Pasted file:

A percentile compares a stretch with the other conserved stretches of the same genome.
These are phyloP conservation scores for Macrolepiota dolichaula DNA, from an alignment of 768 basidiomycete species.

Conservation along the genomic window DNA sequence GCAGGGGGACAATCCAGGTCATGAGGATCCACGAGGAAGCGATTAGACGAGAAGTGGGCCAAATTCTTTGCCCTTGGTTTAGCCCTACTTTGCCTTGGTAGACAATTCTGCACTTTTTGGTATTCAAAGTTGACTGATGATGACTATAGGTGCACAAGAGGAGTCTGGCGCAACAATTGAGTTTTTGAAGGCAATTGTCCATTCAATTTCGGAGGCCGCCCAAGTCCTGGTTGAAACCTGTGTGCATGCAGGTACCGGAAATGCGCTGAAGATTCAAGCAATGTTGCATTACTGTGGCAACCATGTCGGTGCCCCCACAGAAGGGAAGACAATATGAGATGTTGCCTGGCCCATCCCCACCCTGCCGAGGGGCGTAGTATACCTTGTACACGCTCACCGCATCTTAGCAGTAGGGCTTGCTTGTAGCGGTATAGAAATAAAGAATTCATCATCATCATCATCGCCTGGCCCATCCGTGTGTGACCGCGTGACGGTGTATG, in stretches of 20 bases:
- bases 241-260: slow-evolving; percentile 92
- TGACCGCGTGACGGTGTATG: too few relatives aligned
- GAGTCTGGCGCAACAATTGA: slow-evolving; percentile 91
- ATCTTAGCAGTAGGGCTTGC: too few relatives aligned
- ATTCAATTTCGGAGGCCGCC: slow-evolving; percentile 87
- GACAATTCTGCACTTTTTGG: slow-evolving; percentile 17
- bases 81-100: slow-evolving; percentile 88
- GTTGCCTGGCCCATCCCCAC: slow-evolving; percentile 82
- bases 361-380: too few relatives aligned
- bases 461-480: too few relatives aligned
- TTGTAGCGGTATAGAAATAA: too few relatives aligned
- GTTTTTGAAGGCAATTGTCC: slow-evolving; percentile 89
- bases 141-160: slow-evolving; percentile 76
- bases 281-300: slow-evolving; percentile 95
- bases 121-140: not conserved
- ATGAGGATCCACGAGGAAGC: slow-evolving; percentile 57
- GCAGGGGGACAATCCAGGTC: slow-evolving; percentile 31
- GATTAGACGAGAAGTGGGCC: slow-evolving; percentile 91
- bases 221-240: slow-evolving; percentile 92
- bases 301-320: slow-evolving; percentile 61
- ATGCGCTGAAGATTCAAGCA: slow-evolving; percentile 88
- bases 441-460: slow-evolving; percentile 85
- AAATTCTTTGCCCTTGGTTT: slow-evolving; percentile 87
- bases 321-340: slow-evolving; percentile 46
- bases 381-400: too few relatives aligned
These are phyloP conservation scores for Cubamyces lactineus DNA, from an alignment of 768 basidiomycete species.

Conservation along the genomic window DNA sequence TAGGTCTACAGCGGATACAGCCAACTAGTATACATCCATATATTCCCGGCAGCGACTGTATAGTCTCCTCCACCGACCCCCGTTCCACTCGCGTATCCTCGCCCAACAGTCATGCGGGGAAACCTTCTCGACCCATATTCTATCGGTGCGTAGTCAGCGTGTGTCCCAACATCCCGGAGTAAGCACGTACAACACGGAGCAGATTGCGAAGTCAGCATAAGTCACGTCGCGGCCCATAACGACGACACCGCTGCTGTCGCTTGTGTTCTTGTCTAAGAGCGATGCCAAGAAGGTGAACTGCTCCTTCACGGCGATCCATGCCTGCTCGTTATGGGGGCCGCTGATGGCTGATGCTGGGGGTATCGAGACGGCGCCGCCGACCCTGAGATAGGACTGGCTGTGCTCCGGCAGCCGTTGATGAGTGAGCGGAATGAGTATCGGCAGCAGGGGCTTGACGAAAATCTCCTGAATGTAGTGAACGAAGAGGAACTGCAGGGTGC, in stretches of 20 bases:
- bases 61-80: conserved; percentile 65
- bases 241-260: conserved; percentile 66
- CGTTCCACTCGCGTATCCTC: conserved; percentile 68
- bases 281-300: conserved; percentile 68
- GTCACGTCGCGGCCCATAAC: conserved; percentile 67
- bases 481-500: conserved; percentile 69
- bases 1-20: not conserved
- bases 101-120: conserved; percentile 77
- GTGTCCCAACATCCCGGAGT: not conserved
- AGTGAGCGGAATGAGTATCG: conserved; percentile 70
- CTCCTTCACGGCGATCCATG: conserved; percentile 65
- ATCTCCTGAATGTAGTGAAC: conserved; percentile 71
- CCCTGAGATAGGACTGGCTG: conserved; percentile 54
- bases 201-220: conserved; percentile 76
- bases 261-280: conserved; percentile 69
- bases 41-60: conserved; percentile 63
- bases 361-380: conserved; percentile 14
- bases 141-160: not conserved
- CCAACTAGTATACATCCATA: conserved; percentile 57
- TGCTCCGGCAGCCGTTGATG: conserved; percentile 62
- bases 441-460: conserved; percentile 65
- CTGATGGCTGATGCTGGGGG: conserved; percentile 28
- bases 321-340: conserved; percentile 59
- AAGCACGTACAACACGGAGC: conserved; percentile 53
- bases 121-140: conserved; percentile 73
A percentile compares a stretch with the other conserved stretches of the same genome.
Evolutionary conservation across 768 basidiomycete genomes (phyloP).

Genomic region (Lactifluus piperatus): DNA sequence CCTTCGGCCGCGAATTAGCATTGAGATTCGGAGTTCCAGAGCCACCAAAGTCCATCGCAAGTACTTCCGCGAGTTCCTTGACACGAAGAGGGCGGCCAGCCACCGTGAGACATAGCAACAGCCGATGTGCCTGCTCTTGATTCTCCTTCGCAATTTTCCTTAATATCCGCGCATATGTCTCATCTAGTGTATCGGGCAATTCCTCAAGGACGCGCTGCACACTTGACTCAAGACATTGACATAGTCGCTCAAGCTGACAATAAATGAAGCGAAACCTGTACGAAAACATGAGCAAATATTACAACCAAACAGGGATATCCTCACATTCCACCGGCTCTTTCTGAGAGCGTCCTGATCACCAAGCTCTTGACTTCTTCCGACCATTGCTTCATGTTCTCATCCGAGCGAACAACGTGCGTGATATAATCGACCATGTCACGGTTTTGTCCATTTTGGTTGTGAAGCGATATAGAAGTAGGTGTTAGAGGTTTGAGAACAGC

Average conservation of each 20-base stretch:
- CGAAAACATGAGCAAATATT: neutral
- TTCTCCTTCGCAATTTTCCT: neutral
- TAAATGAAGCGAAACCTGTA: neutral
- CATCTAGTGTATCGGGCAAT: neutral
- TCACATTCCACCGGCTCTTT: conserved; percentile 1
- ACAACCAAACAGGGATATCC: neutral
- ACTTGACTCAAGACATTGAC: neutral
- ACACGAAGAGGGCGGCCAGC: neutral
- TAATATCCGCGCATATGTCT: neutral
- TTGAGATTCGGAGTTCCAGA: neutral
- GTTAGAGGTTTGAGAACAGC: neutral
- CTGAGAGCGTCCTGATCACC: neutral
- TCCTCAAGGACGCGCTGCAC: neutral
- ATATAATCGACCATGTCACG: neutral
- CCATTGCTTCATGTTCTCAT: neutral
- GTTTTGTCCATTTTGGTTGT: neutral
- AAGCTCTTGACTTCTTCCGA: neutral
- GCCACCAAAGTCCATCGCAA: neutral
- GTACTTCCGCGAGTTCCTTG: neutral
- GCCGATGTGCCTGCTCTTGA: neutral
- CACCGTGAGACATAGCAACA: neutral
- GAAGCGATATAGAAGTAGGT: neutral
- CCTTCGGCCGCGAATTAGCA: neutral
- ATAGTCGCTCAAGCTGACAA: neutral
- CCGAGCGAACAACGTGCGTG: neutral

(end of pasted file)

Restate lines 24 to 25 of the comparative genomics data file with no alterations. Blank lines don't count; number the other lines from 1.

- ATGCGCTGAAGATTCAAGCA: slow-evolving; percentile 88
- bases 441-460: slow-evolving; percentile 85